We set both I_{1} and I_{2} leaving the node V_{1} while the current source Is is entering node V_{1}. From the KCL, the currents leaving a node are equal to the currents entering that node.

The equation will be:

If the current source Is leaving the node V_{1}, the equation will be:

**Nodal Analysis Circuit Procedure**

Observe the circuit below for our first practice. The circuit has three resistors and two current sources all connected in parallel. Why do we only use current sources? At the end of this topic you will get the answer why we only use current sources at this moment.

Moving on,

The **first step** is to define a node as the *reference* or *datum node* or the *ground node*. The reference node is usually called the ground since it is assumed to have zero potential.

The **second step**, we assign voltage designations to reference nodes.

Take a look below where node 0 is the reference node (v = 0), while nodes 1 and 2 are assigned with voltages v_{1} and v_{2} respectively.

Remember, node voltages are defined with respect to the reference node. Each node voltage is the voltage rise from the reference node to the non-reference node or simply from the voltage node to the reference node.

The **third step** is to apply KCL to each non-reference node in the circuit. We use i_{1}, i_{2}, and i_{3} as the currents flowing through resistors R_{1}, R_{2}, and R_{3} respectively.

At node 1 we apply KCL and gives

At node 2 gives

We apply Ohm’s law to express the unknown value of i_{1}, i_{2}, and i_{3} in terms of node voltages.

Since the resistance is a passive element, using the passive sign convention, the current must always flow from higher potential to a lower potential.

Current flows from

a higherpotential toa lowerpotential in a resistor.

We can use this principle as,

We obtain the currents from,

Substituting the equations for i_{1}, i_{2}, and i_{3} to KCL equations at node 1 and 2 results

And

Substituting with conductances, two equations above become

And

The **fourth step** is solving with node voltages. Applying KCL to *n* – 1 non reference node, we obtain *n* – 1 simultaneous equations.

For the circuit in example above, we solve all the equations to get the node voltages v_{1} and v_{2} using any standard method such as substitution method, elimination method, Cramer’s rule, or matrix inversion.

For now we will use matrix form as

which can be solved to get v_{1} and v_{2}.

Please take note that we will find the resistor, voltage source, and current source in the circuit. There will be special treatment to a voltage source and current source.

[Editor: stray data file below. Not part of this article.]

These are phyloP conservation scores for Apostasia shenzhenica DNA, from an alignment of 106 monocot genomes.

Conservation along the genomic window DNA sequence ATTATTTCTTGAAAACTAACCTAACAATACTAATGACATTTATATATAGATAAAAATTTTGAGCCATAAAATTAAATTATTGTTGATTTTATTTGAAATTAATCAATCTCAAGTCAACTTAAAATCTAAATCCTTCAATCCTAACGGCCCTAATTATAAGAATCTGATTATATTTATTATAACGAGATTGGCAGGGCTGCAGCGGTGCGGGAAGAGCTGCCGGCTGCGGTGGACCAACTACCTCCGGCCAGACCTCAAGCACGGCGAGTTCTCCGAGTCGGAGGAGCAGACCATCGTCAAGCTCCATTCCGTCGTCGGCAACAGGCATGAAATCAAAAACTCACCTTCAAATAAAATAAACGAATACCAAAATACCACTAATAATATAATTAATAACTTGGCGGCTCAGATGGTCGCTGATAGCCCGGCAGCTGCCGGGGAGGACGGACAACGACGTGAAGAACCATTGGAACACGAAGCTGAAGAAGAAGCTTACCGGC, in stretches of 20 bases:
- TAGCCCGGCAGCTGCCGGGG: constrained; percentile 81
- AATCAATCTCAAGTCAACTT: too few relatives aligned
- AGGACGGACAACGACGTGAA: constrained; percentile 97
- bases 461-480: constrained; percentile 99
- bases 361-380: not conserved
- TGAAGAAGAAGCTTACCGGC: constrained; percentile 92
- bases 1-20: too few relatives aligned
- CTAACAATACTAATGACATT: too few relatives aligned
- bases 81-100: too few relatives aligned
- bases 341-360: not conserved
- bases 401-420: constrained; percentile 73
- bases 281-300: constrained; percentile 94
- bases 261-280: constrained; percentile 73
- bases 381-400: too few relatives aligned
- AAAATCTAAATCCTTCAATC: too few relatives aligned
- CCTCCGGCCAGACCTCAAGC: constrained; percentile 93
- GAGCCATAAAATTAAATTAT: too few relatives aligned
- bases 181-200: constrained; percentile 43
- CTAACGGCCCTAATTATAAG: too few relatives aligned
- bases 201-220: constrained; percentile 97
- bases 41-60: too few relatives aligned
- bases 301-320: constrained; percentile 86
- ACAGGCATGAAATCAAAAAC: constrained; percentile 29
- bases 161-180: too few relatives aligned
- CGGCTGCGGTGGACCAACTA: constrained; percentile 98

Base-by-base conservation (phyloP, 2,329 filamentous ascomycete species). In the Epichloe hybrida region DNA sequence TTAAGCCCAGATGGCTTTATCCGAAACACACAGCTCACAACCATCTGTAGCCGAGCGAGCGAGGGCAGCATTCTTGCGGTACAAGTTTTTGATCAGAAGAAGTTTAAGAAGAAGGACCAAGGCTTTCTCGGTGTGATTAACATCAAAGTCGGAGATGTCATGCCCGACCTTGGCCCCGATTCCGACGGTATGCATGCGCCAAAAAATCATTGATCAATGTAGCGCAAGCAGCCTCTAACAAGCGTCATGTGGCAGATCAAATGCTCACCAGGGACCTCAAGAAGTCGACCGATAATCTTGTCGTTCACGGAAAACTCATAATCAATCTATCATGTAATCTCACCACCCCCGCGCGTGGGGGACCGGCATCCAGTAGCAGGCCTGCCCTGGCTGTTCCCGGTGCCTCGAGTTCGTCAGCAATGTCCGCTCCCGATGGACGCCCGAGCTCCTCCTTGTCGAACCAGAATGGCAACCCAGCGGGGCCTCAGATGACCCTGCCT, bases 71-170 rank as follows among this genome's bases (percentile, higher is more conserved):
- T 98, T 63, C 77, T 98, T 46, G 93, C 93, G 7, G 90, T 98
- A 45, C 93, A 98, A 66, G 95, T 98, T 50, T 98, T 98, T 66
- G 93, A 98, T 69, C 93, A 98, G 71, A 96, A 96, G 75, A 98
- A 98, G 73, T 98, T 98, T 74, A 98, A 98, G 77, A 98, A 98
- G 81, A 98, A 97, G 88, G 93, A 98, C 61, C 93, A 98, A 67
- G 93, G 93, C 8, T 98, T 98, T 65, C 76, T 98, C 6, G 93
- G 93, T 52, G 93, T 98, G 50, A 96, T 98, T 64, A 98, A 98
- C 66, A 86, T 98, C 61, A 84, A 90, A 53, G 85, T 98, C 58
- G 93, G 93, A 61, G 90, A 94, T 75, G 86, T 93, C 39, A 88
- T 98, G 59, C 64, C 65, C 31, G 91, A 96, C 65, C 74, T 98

**Nodal Voltage Analysis Examples**

For better understanding, let us review some examples below :

1. Calculate the node voltages in the circuit below.

Solution:

Consider the circuit below where the circuit above has been prepared for nodal analysis. The currents have been selected for KCL except for the branches with current sources.

The labeling of the current is arbitrary but consistent. (Consistent means if, for example, i_{2} enters the 4 Ω resistor from the left-hand side, i_{2} must leave the resistor from the right-hand side).

The reference node is selected and the node voltages v_{1} and v_{2} are now determined.

At node 1, applying KCL and Ohm’s law gives

Multiplying each term in the last equation by 4, we obtain

or

At node 2, we do the same and get

Multiplying each term by 12 results

or

Now we have two simultaneous equations and then we can solve using any method to get v_{1} and v_{2}.

**Method 1**

Using the elimination method gives

Substituting the result above with

gives

**Method 2**

Use Cramer’s rule, we put

And

to matrix form as

The determinant is

We now obtain the voltages as

2. Determine the voltages at the nodes in the circuit below.

Solution:

In this example, we will need three nonreference nodes instead of only two. We assign three nodes as can be seen above

At node 1,

Multiplying by 4 and rearranging terms, we get

At node 2,

Multiplying by 8 and rearranging terms, we get

At node 3,

Multiplying by 8, rearranging terms, and dividing by 3, we get

We now will use the elimination method, we add (1) and (3)

Adding (2) and (3) gives

Substituting (5) into (4) we get

From (3), we get

Thus,

Next we will learn about supernode voltage analysis where we will meet voltage sources when solving a circuit with nodal analysis.

**Frequently Asked Questions**

### What is meant by nodal analysis?

### How do you do a nodal analysis?

2.Choose a reference node (ground)

3.Calculate all the node voltages

4.Write and solve all the KCL equations